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Published on: 1 May 2024

Bonus invoice after completion: judge clarifies contract

In a recent case, the court considered the interpretation of contracts. The parties were disputing whether the supplier owed a bonus invoice charged by the customer. Both the court and the court confirmed that the supplier was liable to pay the bonus invoice. The ruling provides a good example of how courts apply the rules of interpretation developed in case law. In this case, there was no written signed contract, but the agreements were inferred from how the parties behaved, what the parties communicated by e-mail and how they implemented those agreements.

The dispute

There was a business arrangement between the two parties whereby a supplier supplied a buyer with meat and meat products for the benefit of healthcare facilities. Since 2015, the buyer charged the supplier a so-called bonus invoice of 1.5% of the annual turnover achieved by the supplier through the buyer in the relevant year. In 2020, the buyer terminated the cooperation with effect from 2021. It also charged a bonus invoice for the year 2020. The supplier left this invoice unpaid.

The supplier believed that the customer was not entitled to the bonus because no bonus was ever agreed for 2020. Moreover, the supplier argued that the parties had intended the size of the bonus to depend (also) on continuation of the cooperation. There was thus a dispute about the interpretation of the agreement. The buyer therefore went to court to enforce payment of the bonus invoice.

Judgement of the court and court of appeal

The court upheld the customer’s claim and ruled that it could be deduced from the totality of the facts and circumstances that the parties had made an agreement that the supplier would pay the customer for the year 2020 a bonus of 1.5% on the turnover realised by the supplier through the customer. The supplier appealed against this judgment.

The court of appeal followed the district court in its judgment. The court of appeal ruled that the district court had correctly applied the so-called Haviltex yardstick in its judgment. This Haviltex yardstick implies that, when interpreting an agreement, it comes down to the meaning that the parties, in the given circumstances, could reasonably attribute to each other’s statements and to what they could reasonably expect from each other in this respect, whereby the circumstances of the specific case are decisive.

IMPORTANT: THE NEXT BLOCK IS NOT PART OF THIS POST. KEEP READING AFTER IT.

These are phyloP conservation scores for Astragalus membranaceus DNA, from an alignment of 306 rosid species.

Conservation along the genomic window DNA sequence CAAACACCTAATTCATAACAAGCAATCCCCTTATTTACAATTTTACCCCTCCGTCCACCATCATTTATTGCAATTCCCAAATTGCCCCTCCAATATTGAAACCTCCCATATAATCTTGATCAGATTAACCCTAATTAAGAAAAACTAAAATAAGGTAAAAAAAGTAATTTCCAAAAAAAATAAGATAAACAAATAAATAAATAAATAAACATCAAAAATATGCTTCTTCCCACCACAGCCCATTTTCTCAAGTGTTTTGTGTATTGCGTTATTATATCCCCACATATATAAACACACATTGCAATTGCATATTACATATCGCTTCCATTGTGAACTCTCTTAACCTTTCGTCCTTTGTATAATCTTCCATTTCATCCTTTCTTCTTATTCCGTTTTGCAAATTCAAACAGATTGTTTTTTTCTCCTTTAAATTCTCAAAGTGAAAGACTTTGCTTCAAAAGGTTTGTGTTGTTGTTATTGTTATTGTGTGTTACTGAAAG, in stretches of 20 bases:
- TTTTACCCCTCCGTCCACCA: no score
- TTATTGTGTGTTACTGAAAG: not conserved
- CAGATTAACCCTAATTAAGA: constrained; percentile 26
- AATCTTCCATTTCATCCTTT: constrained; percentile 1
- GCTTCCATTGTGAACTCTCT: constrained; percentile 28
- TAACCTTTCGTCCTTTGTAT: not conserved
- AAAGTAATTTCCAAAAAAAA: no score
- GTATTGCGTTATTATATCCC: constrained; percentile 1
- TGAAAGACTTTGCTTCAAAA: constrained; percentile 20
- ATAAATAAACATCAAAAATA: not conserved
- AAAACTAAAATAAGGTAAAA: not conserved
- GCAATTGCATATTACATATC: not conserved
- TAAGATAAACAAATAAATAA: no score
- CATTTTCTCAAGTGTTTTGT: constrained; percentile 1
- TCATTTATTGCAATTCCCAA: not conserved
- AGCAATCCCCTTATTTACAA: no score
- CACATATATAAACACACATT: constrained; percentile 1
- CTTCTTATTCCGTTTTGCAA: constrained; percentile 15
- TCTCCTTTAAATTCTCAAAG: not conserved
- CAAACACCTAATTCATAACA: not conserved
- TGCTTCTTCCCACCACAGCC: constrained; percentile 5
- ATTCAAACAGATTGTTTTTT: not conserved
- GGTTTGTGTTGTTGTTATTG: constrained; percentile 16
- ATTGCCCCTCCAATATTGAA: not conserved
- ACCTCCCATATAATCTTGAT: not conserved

The court found that from 2015 to 2019, a bonus of 1.5% on the turnover achieved was granted annually to the buyer. Although the buyer claimed that this percentage was negotiated annually, the court concluded that there was no evidence that the amount of the bonus was conditional on the cooperation continuing. The court inferred from e-mail correspondence between the supplier and the customer that the 1.5% bonus agreement was more or less standard. The e-mail correspondence on the bonus factor contained as subject “Bonus 2020” which, for the court, was an indication that the customer itself also assumed that the bonus agreement also applied for 2020.


Further, the e-mail correspondence also agreed on whether the 1.5% bonus would be settled directly on the invoices. This was also initially implemented by the supplier by deducting 1.5% from the January 2020 invoice. At the customer’s request, it was then agreed that the bonus would be settled in one lump sum at the end of the year.

Following the buyer’s announcement that the cooperation might be terminated, there was no discussion by the supplier that the bonus arrangement would lapse if the buyer did terminate. This too suggests that whether the bonus was granted did not depend on it or was later made dependent on it.
In short, the court of appeal, like the district court, thinks that it has been established that the parties also agreed for the year 2020 that the customer would receive a bonus of 1.5% of the annual turnover achieved by the supplier through the customer.


The ruling provides a good example of how courts apply the interpretation rules developed in case law and confirms the importance of the parties’ intentions and the circumstances under which the agreements were made. Be aware that binding agreements can be made even outside a signed agreement. To avoid conflicts over the interpretation of agreements, it is advisable to draw up clear contracts and properly record how binding agreements are made even outside the contract.


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Articles by Koen Boonekamp

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